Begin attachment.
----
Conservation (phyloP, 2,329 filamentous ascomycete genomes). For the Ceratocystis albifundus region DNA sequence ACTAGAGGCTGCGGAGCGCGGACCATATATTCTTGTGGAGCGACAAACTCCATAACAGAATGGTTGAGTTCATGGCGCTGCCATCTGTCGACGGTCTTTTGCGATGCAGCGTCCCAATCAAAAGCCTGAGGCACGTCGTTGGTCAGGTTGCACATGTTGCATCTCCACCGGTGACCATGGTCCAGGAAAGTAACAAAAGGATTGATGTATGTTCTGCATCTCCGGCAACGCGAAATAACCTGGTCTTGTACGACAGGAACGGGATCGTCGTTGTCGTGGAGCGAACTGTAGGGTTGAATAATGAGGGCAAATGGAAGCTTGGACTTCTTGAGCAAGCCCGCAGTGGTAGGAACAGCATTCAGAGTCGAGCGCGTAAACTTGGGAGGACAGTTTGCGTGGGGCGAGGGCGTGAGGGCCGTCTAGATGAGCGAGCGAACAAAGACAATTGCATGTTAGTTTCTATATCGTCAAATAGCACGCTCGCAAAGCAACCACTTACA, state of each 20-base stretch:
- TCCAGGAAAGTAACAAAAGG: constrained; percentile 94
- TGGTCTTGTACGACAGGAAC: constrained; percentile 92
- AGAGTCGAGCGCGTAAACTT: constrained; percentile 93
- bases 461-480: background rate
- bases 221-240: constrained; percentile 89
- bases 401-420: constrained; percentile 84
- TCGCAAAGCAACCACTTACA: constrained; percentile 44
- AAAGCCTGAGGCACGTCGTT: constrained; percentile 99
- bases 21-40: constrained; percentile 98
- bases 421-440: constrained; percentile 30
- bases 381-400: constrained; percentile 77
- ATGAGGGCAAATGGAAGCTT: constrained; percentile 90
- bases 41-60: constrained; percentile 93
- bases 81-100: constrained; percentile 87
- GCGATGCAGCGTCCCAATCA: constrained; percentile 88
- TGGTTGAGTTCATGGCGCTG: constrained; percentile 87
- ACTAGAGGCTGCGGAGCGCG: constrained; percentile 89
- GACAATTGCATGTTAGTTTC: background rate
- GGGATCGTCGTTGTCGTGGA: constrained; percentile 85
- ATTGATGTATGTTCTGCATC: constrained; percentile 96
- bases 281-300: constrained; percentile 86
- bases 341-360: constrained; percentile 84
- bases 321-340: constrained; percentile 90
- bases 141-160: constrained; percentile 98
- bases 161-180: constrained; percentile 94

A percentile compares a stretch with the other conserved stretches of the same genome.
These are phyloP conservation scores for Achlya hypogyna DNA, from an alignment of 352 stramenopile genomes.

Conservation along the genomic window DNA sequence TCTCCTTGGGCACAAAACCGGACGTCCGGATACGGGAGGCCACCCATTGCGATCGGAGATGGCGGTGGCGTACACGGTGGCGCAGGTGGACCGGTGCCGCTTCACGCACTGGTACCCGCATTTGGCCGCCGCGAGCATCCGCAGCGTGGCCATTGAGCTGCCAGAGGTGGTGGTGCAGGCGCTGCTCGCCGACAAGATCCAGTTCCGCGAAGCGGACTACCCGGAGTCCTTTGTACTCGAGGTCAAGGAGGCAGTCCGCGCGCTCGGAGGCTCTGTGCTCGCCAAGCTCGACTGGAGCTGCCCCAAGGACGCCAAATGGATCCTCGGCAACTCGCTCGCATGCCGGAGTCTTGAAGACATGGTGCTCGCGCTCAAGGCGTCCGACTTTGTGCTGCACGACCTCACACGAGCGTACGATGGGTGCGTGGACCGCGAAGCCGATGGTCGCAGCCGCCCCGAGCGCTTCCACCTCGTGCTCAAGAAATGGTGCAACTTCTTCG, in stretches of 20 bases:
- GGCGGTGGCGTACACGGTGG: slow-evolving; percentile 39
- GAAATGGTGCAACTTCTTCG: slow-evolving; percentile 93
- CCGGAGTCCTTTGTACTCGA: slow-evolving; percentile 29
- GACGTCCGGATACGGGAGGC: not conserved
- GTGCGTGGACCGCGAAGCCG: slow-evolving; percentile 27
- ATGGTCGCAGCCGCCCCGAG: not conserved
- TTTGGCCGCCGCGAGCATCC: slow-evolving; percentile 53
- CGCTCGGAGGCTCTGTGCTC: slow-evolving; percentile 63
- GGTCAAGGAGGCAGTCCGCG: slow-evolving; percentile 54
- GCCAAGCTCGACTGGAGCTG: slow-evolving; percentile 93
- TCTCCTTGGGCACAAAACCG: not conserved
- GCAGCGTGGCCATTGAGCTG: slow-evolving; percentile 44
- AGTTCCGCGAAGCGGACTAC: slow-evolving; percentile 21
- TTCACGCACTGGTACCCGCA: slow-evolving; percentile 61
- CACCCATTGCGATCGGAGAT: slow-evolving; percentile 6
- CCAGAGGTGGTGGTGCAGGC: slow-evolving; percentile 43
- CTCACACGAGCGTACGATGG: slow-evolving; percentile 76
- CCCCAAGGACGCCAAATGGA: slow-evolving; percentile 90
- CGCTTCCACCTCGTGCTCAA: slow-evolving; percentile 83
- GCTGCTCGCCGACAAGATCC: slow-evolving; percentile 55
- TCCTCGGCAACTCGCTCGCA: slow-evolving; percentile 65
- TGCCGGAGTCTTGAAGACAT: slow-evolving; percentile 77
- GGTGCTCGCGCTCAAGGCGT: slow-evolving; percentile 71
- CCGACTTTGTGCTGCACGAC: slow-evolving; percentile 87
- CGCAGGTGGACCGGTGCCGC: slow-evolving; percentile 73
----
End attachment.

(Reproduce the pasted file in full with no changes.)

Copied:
Conservation (phyloP, 2,329 filamentous ascomycete genomes). For the Ceratocystis albifundus region DNA sequence ACTAGAGGCTGCGGAGCGCGGACCATATATTCTTGTGGAGCGACAAACTCCATAACAGAATGGTTGAGTTCATGGCGCTGCCATCTGTCGACGGTCTTTTGCGATGCAGCGTCCCAATCAAAAGCCTGAGGCACGTCGTTGGTCAGGTTGCACATGTTGCATCTCCACCGGTGACCATGGTCCAGGAAAGTAACAAAAGGATTGATGTATGTTCTGCATCTCCGGCAACGCGAAATAACCTGGTCTTGTACGACAGGAACGGGATCGTCGTTGTCGTGGAGCGAACTGTAGGGTTGAATAATGAGGGCAAATGGAAGCTTGGACTTCTTGAGCAAGCCCGCAGTGGTAGGAACAGCATTCAGAGTCGAGCGCGTAAACTTGGGAGGACAGTTTGCGTGGGGCGAGGGCGTGAGGGCCGTCTAGATGAGCGAGCGAACAAAGACAATTGCATGTTAGTTTCTATATCGTCAAATAGCACGCTCGCAAAGCAACCACTTACA, state of each 20-base stretch:
- TCCAGGAAAGTAACAAAAGG: constrained; percentile 94
- TGGTCTTGTACGACAGGAAC: constrained; percentile 92
- AGAGTCGAGCGCGTAAACTT: constrained; percentile 93
- bases 461-480: background rate
- bases 221-240: constrained; percentile 89
- bases 401-420: constrained; percentile 84
- TCGCAAAGCAACCACTTACA: constrained; percentile 44
- AAAGCCTGAGGCACGTCGTT: constrained; percentile 99
- bases 21-40: constrained; percentile 98
- bases 421-440: constrained; percentile 30
- bases 381-400: constrained; percentile 77
- ATGAGGGCAAATGGAAGCTT: constrained; percentile 90
- bases 41-60: constrained; percentile 93
- bases 81-100: constrained; percentile 87
- GCGATGCAGCGTCCCAATCA: constrained; percentile 88
- TGGTTGAGTTCATGGCGCTG: constrained; percentile 87
- ACTAGAGGCTGCGGAGCGCG: constrained; percentile 89
- GACAATTGCATGTTAGTTTC: background rate
- GGGATCGTCGTTGTCGTGGA: constrained; percentile 85
- ATTGATGTATGTTCTGCATC: constrained; percentile 96
- bases 281-300: constrained; percentile 86
- bases 341-360: constrained; percentile 84
- bases 321-340: constrained; percentile 90
- bases 141-160: constrained; percentile 98
- bases 161-180: constrained; percentile 94

A percentile compares a stretch with the other conserved stretches of the same genome.
These are phyloP conservation scores for Achlya hypogyna DNA, from an alignment of 352 stramenopile genomes.

Conservation along the genomic window DNA sequence TCTCCTTGGGCACAAAACCGGACGTCCGGATACGGGAGGCCACCCATTGCGATCGGAGATGGCGGTGGCGTACACGGTGGCGCAGGTGGACCGGTGCCGCTTCACGCACTGGTACCCGCATTTGGCCGCCGCGAGCATCCGCAGCGTGGCCATTGAGCTGCCAGAGGTGGTGGTGCAGGCGCTGCTCGCCGACAAGATCCAGTTCCGCGAAGCGGACTACCCGGAGTCCTTTGTACTCGAGGTCAAGGAGGCAGTCCGCGCGCTCGGAGGCTCTGTGCTCGCCAAGCTCGACTGGAGCTGCCCCAAGGACGCCAAATGGATCCTCGGCAACTCGCTCGCATGCCGGAGTCTTGAAGACATGGTGCTCGCGCTCAAGGCGTCCGACTTTGTGCTGCACGACCTCACACGAGCGTACGATGGGTGCGTGGACCGCGAAGCCGATGGTCGCAGCCGCCCCGAGCGCTTCCACCTCGTGCTCAAGAAATGGTGCAACTTCTTCG, in stretches of 20 bases:
- GGCGGTGGCGTACACGGTGG: slow-evolving; percentile 39
- GAAATGGTGCAACTTCTTCG: slow-evolving; percentile 93
- CCGGAGTCCTTTGTACTCGA: slow-evolving; percentile 29
- GACGTCCGGATACGGGAGGC: not conserved
- GTGCGTGGACCGCGAAGCCG: slow-evolving; percentile 27
- ATGGTCGCAGCCGCCCCGAG: not conserved
- TTTGGCCGCCGCGAGCATCC: slow-evolving; percentile 53
- CGCTCGGAGGCTCTGTGCTC: slow-evolving; percentile 63
- GGTCAAGGAGGCAGTCCGCG: slow-evolving; percentile 54
- GCCAAGCTCGACTGGAGCTG: slow-evolving; percentile 93
- TCTCCTTGGGCACAAAACCG: not conserved
- GCAGCGTGGCCATTGAGCTG: slow-evolving; percentile 44
- AGTTCCGCGAAGCGGACTAC: slow-evolving; percentile 21
- TTCACGCACTGGTACCCGCA: slow-evolving; percentile 61
- CACCCATTGCGATCGGAGAT: slow-evolving; percentile 6
- CCAGAGGTGGTGGTGCAGGC: slow-evolving; percentile 43
- CTCACACGAGCGTACGATGG: slow-evolving; percentile 76
- CCCCAAGGACGCCAAATGGA: slow-evolving; percentile 90
- CGCTTCCACCTCGTGCTCAA: slow-evolving; percentile 83
- GCTGCTCGCCGACAAGATCC: slow-evolving; percentile 55
- TCCTCGGCAACTCGCTCGCA: slow-evolving; percentile 65
- TGCCGGAGTCTTGAAGACAT: slow-evolving; percentile 77
- GGTGCTCGCGCTCAAGGCGT: slow-evolving; percentile 71
- CCGACTTTGTGCTGCACGAC: slow-evolving; percentile 87
- CGCAGGTGGACCGGTGCCGC: slow-evolving; percentile 73